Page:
July 21

Reporting bias and medical studies


An informative article appeared in the current issue of the Journal of the National Cancer Institute. The gist of the paper is that many so-called “proven” prognosticators are much less reliable than the experts would have us believe thanks to reporting bias. Check out the write up on MedicineNet.com.

The problem is not that the scientific studies that are published and ‘visible’; are flawed,” explained senior study author Dr. John Ioannidis, chairman of the department of hygiene and epidemiology at the University of Ioannina’s School of Medicine in Greece. “The main issue is that besides these studies, there are probably many other studies addressing the same or similar questions, but these happen to find less strong [‘less exciting’] results, and thus remain unpublished or far less visible, even to experts.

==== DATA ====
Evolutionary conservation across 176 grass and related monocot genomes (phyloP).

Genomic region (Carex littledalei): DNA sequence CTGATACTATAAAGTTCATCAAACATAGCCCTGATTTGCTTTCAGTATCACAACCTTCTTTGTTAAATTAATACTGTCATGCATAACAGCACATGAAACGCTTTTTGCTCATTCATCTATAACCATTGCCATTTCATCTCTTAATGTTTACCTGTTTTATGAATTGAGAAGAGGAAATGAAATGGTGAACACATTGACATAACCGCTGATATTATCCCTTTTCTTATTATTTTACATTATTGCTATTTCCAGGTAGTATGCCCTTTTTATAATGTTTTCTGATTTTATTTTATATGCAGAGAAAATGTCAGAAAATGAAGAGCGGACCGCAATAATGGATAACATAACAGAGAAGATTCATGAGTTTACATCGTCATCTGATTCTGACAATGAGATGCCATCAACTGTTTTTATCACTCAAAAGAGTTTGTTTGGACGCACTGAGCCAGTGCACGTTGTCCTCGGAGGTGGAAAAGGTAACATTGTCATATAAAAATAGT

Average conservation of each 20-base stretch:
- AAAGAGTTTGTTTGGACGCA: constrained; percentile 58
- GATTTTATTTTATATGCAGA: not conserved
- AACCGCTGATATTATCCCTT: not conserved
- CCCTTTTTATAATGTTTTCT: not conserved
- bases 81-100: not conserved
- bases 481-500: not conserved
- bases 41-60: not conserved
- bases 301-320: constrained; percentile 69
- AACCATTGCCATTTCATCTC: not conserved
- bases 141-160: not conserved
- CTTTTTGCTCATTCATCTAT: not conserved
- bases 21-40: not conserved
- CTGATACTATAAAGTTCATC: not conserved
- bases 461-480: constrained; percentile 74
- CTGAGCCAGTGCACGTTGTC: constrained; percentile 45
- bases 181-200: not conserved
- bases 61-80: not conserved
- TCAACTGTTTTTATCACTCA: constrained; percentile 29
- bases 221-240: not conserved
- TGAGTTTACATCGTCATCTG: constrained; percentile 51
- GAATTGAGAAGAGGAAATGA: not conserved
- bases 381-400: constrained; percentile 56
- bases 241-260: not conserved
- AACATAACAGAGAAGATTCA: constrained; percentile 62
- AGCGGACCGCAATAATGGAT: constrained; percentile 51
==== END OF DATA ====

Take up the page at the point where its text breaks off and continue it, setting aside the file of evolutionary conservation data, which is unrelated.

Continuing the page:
Remember this article the next time someone touts you on the idea that the Lipid Hypothesis has been proven.

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  1. I was doing some perusing of your old blogs and found that there is a bad link in this [Reporting bias and medical studies – July 21, 2005] one. The link “Lipid Hypothesis” in the last line returns an error page. Thought you might like to know and get someone to fix it.
    This one, too. Thanks again.

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